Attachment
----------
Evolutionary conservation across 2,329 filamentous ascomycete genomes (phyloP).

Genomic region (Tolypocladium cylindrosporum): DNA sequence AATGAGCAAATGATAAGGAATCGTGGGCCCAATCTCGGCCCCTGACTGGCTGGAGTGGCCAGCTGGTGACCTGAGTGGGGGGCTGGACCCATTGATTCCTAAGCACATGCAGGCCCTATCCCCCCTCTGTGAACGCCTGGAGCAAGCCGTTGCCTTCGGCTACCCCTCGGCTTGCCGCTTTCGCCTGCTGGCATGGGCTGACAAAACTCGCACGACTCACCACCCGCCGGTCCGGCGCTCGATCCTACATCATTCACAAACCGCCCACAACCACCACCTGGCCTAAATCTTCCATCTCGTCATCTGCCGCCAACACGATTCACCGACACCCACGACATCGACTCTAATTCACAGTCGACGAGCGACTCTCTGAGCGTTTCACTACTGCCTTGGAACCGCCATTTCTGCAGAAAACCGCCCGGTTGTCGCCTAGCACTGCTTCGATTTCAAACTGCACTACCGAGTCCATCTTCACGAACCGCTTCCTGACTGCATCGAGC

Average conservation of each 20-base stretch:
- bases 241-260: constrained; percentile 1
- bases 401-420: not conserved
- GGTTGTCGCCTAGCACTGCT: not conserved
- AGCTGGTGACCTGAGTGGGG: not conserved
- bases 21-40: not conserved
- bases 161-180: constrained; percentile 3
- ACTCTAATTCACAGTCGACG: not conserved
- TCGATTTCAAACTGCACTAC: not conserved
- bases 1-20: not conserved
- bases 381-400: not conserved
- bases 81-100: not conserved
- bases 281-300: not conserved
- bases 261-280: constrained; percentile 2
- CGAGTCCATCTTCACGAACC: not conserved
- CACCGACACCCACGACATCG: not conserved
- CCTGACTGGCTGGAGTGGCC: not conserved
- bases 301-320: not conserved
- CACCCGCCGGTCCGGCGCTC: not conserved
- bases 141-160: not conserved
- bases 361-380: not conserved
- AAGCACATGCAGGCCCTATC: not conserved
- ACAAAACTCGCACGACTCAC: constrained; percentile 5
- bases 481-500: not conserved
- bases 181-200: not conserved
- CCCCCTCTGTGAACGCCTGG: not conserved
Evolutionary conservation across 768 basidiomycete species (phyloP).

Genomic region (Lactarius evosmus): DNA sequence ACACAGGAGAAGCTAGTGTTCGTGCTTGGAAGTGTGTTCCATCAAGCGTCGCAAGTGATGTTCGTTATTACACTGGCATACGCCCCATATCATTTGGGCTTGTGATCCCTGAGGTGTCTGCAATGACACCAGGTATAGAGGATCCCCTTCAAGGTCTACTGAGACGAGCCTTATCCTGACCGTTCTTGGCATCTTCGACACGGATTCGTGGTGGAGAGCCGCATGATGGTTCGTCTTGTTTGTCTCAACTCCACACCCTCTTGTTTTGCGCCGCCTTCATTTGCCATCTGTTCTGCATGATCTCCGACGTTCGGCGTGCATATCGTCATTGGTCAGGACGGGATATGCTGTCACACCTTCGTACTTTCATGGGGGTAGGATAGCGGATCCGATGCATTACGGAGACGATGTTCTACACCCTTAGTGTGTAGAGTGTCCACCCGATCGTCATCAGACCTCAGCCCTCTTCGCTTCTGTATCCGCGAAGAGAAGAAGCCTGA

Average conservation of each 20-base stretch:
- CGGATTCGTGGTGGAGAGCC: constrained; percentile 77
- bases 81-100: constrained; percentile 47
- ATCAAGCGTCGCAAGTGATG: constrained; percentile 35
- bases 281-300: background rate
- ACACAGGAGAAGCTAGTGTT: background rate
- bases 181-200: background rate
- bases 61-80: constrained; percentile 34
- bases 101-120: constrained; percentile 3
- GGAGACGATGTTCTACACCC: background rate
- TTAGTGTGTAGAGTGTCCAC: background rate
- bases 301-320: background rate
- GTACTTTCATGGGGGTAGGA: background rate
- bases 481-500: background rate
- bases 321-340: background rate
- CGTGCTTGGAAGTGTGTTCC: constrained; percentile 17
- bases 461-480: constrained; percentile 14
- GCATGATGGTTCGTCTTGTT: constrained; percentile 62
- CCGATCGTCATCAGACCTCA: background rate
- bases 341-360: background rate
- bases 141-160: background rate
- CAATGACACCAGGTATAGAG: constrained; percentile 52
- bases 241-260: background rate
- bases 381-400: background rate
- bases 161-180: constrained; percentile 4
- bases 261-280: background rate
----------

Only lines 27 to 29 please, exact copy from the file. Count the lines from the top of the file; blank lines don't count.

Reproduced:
- bases 181-200: not conserved
- CCCCCTCTGTGAACGCCTGG: not conserved
Evolutionary conservation across 768 basidiomycete species (phyloP).